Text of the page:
He started with a very simple movie 10 years back. One which would qualify to be a sleeper hit. It was called Socha Na Tha and starred a certain relative of someone with a 2.5 kg fist. He has released a movie around every 2 years since. Jab We Met (2007), Love Aaj Kal (2009), Rockstar (2011), Highway (2014) and now Tamasha (2015). He is one of my favourite writer directors in India today – Imtiaz Ali.
I have not found a single Imtiaz Ali movie that I didn’t love (except maybe Jab We Met – for reasons that have nothing to do with Imtiaz’s story telling capabilities). He may not be the best director in India today and that is visible with those small bits and pieces that he misses out on. But one cannot fault him for story-telling and without those commercial bits and pieces, his movies may not do well at the Box Office.
And one cannot fault Imtiaz with not attempting to make things differently. He sticks to what he believes in (one can only speculate and hope). With Tamasha he forays into a topic that is not going to do well with the Indian audiences because a simple reason – WE WILL NOT GET IT. Even if we do, we will do nothing about it because we are at the end of the day “adherence addicts” and love to be “MEDIOCRE”.
And everytime anyone comes along the way and asks us to look into ourselves, we either shoo them away or brush them off under the excuse of “philosophy”. Some, however, do manage to break through the cage that society has put around us and do something different. But many – more often than not – fall by the side.
Tamasha starts very well with Piyush Mishra (The storyteller) dovetailing the Ramayan into Trojan Horses and justifying it by saying, “Kahaani Kahaani hoti hai. Iska Mazaa lo” (A story is a story. Enjoy it). Set some 30 years back when our hero (Ranbir Kapoor) was a little boy, the beginning cements our protagonist’s love for stories and his ability to dream with his eyes wide open.
Cut to – Corsica, France – our hero is now probably in his mid-twenties and bumps into a damsel in distress (Deepika). He helps her out and a very interesting relationship develops over a 7 day period. A no strings and no sex attached friendship. Weird? Not really when you watch how Imtiaz has shot it. Loads of fun later, the friendship abruptly ends when the damsel in distress gets her passport.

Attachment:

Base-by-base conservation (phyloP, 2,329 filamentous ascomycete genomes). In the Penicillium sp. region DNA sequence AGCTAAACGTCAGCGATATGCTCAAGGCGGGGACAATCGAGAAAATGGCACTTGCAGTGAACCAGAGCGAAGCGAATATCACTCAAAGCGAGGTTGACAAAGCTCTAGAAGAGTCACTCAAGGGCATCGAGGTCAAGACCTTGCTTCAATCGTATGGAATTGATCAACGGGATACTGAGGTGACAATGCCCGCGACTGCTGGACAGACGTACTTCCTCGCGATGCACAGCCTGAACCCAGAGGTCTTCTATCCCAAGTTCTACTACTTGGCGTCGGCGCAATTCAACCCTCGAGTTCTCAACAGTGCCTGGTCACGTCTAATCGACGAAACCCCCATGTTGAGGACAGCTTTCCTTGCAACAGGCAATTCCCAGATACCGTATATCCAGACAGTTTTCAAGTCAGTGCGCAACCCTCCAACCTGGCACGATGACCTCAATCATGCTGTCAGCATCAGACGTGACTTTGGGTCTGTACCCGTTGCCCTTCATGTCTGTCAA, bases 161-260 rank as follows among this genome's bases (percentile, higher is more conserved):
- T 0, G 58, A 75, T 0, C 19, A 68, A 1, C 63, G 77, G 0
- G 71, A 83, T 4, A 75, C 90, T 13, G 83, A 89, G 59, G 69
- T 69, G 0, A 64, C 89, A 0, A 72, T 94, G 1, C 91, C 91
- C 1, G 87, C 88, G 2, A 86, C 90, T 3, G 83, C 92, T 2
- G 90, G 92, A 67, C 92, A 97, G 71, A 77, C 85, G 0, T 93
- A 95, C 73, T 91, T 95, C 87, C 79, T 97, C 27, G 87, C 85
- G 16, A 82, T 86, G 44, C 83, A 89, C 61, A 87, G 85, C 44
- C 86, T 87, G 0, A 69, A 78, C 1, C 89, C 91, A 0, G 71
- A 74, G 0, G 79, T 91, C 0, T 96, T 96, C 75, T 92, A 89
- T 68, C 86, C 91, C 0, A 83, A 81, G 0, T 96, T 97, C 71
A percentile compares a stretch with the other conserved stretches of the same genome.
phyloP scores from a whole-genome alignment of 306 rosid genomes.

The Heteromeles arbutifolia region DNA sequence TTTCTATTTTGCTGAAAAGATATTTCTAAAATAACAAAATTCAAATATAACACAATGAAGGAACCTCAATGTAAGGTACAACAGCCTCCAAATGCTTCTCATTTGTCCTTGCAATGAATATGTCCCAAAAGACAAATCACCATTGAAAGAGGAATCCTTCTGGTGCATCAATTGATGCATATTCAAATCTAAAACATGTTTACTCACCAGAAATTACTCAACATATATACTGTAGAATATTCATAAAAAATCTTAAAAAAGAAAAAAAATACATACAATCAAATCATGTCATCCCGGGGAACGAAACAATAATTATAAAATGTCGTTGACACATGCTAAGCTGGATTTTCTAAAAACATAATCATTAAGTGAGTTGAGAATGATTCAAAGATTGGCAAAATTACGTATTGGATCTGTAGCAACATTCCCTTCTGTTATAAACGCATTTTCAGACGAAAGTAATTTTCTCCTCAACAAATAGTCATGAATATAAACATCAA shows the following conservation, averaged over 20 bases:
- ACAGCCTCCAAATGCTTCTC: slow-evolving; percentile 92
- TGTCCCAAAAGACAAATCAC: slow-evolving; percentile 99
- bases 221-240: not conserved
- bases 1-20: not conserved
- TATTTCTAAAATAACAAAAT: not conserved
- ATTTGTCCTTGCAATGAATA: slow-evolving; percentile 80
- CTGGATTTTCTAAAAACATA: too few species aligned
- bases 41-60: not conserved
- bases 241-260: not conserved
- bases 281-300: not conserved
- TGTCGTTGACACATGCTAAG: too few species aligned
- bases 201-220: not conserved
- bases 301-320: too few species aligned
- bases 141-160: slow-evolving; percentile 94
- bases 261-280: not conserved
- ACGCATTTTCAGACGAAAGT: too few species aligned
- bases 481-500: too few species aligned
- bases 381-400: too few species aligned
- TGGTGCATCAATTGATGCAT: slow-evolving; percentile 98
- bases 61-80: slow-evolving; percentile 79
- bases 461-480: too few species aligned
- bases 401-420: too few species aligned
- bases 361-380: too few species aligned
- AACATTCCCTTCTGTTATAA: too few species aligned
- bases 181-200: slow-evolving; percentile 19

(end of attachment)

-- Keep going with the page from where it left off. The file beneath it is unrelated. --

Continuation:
But the damsel cannot get our hero out of her head and spends the next 4 years in misery before deciding to head out to a place where she can find our hero. She does find him but realizes that he isn’t a shadow of the person from Corsica. What now?
At its heart, Tamasha is a love story. The message of following your heart kept aside, Imtiaz puts on display an actor who has made the most of the gene pool that he comes from and an actress who is arguably the most gorgeous looking in the industry today. The Ranbir-Deepika chemistry is superb and lights up the screen more often than not.
Imtiaz’s narration is very different from what Indian audiences may have seen before. It is non-linear to begin with and shuttles between past, present and most importantly fantasy. The average movie goer may not be able to keep pace. The seasoned movie watcher will love it.
The use of the mirror to depict Ranbir’s alter-ego (for lack of any other word) gets a bit repetitive and some of the dialogue is really corny like, “What happens in Corsica”…. You know the rest. But there are some dialogues especially those delivered by Piyush Mishra and a monologue about a vicious poisonous snake called childhood which will leave a mark. Rahman’s music is as always, quirky and will grow on you.
I will cap off this review with credit to the cinematographer and editing team to have pulled off Imtiaz’s vision. Great work there. Stay back after the credits start rolling for a small mid credits scene. Do I think it is the best movie of the year? Top 5 for sure. Will people get it? Not so sure. But I will still give it 8 on 10. Watch it I say!!!
Watch the trailer on https://www.youtube.com/watch?v=VN_qxutU_qc